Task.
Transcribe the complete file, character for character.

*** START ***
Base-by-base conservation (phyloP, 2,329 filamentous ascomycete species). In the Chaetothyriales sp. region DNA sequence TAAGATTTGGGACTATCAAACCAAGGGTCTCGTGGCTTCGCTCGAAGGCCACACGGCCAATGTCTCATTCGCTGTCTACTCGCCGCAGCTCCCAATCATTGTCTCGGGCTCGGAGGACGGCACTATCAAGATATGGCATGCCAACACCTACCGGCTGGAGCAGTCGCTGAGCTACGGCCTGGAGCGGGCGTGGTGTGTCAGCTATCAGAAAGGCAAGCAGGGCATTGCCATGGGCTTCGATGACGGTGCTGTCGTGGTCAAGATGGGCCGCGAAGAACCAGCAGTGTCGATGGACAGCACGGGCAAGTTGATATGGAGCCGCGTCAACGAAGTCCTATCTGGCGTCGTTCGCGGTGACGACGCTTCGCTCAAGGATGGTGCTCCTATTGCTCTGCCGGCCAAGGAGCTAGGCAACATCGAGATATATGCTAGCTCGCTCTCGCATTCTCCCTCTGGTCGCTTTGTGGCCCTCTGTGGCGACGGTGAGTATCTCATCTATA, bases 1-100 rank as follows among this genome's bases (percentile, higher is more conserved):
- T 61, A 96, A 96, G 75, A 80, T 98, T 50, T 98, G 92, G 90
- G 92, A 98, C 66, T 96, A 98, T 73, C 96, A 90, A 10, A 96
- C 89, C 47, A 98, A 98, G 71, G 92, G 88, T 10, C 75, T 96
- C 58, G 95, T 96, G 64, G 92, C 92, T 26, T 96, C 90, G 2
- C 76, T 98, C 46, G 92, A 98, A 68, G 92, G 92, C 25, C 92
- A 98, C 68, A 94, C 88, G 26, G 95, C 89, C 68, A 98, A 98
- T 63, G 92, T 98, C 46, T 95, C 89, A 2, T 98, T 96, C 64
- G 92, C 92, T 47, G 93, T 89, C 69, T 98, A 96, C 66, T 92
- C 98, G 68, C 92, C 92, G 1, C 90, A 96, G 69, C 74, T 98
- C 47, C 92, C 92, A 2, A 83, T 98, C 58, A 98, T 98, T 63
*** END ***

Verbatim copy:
Base-by-base conservation (phyloP, 2,329 filamentous ascomycete species). In the Chaetothyriales sp. region DNA sequence TAAGATTTGGGACTATCAAACCAAGGGTCTCGTGGCTTCGCTCGAAGGCCACACGGCCAATGTCTCATTCGCTGTCTACTCGCCGCAGCTCCCAATCATTGTCTCGGGCTCGGAGGACGGCACTATCAAGATATGGCATGCCAACACCTACCGGCTGGAGCAGTCGCTGAGCTACGGCCTGGAGCGGGCGTGGTGTGTCAGCTATCAGAAAGGCAAGCAGGGCATTGCCATGGGCTTCGATGACGGTGCTGTCGTGGTCAAGATGGGCCGCGAAGAACCAGCAGTGTCGATGGACAGCACGGGCAAGTTGATATGGAGCCGCGTCAACGAAGTCCTATCTGGCGTCGTTCGCGGTGACGACGCTTCGCTCAAGGATGGTGCTCCTATTGCTCTGCCGGCCAAGGAGCTAGGCAACATCGAGATATATGCTAGCTCGCTCTCGCATTCTCCCTCTGGTCGCTTTGTGGCCCTCTGTGGCGACGGTGAGTATCTCATCTATA, bases 1-100 rank as follows among this genome's bases (percentile, higher is more conserved):
- T 61, A 96, A 96, G 75, A 80, T 98, T 50, T 98, G 92, G 90
- G 92, A 98, C 66, T 96, A 98, T 73, C 96, A 90, A 10, A 96
- C 89, C 47, A 98, A 98, G 71, G 92, G 88, T 10, C 75, T 96
- C 58, G 95, T 96, G 64, G 92, C 92, T 26, T 96, C 90, G 2
- C 76, T 98, C 46, G 92, A 98, A 68, G 92, G 92, C 25, C 92
- A 98, C 68, A 94, C 88, G 26, G 95, C 89, C 68, A 98, A 98
- T 63, G 92, T 98, C 46, T 95, C 89, A 2, T 98, T 96, C 64
- G 92, C 92, T 47, G 93, T 89, C 69, T 98, A 96, C 66, T 92
- C 98, G 68, C 92, C 92, G 1, C 90, A 96, G 69, C 74, T 98
- C 47, C 92, C 92, A 2, A 83, T 98, C 58, A 98, T 98, T 63